By Peyton Majors
Christian Action League
May 26, 2023
Video gaming machines would become legal in North Carolina under a bill that the sponsor touted this week as another source of revenue, but pro-family critics said would it lead to personal debt and addiction.
The bill, HB 512, would legalize video gaming, more specifically, video lottery terminals, across the state and get rid of the “seedy aspects of unregulated gambling,” according to Rep. Harry Warren, a Republican and the bill’s sponsor. There are between 60,000 to 100,000 illegal gaming machines across the state. They are often called “sweepstakes parlors.”
“[The bill] provides legitimate regulated tax business development and employment opportunities,” Warren said. “It fulfills a consumer demand for gaming entertainment by providing secure gaming situations, greater winning percentages and guaranteed winnings payout.”
Warren made the comments to the House Commerce Committee, which discussed the bill and heard comments from the public. The committee did not vote on the bill.
Although Warren said the bill would clean up the industry and help get rid of crime, several experts said the bill would create new problems.
Rev. Mark Creech, executive director of the Christian Action League, told committee members during public testimony that the bill would not fulfill the sponsor’s many promises.
“Despite the earnest promises of a substantial contribution to education funding, the North Carolina Education Lottery has fallen significantly short of the expectations that we were promised,” Creech told committee members. “If the lottery were a person working for state government, he would have been fired for poor performance. Yet this bill asks us to keep investing in something because it’s here, we’ve invested considerable time, money and effort already spent, even though doing so is most likely not the best action moving forward.”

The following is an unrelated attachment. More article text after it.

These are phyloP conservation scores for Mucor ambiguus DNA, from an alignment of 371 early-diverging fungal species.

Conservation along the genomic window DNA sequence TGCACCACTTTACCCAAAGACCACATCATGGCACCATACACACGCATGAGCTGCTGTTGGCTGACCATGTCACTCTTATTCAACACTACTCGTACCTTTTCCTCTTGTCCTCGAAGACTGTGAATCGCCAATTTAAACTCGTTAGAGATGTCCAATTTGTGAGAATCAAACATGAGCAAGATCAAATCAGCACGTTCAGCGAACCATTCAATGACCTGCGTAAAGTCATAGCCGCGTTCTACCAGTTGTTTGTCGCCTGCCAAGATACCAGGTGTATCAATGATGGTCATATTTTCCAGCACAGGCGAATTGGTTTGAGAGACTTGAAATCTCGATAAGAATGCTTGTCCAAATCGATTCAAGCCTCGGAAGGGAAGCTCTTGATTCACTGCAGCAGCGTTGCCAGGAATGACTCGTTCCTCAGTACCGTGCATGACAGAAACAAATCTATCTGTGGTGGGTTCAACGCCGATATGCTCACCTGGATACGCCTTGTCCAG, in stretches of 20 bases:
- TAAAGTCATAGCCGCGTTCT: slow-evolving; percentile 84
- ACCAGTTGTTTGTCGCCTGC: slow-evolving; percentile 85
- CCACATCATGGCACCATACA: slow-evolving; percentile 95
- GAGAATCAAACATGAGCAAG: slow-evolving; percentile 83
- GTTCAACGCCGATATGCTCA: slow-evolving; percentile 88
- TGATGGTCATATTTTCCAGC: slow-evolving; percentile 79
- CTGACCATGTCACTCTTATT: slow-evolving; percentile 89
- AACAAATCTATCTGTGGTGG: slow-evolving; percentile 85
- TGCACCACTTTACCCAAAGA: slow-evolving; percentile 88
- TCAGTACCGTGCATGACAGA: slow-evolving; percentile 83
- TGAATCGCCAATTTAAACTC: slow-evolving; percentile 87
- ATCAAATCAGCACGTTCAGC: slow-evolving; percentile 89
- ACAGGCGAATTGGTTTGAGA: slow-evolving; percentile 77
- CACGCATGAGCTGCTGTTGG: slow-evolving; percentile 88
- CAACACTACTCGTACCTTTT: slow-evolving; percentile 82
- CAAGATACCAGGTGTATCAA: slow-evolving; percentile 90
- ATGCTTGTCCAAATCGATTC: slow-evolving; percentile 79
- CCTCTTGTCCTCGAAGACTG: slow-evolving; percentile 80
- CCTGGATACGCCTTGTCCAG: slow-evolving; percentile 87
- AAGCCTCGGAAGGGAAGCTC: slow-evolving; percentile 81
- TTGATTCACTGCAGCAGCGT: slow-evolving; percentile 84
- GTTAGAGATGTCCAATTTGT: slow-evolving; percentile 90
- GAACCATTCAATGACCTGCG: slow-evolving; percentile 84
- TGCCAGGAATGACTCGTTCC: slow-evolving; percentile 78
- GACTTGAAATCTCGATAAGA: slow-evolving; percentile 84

Creech labeled state-sponsored gambling a “sunk-cost fallacy.”
“In other words, we are being asked to endow further effort in a failed government policy,” he said. “Never mind the lottery’s regressive nature and its addiction risks. Never mind how video lottery terminals are linked to the worst gambling harms, how they target low-income areas selling false hope, how they are associated with increased violence, crime, mental health issues and even suicide.”
Arguments based on the so-called “freedom” to gamble aren’t legitimate, Creech added.
“What about my freedom and the liberty of the people I represent who are forced to share in the social costs of a practice that they don’t participate in?” he asked. “What about the freedom of those bound by the constraints of overwhelming debt and bankruptcy? Is it proper for the government to enact a policy that can make its citizens losers and financial slaves? The Christian Action League urges you not to vote for what amounts to nothing more than a ‘sunk-cost fallacy.’ It isn’t right for us not to admit our past errors and further fleece the people of North Carolina.”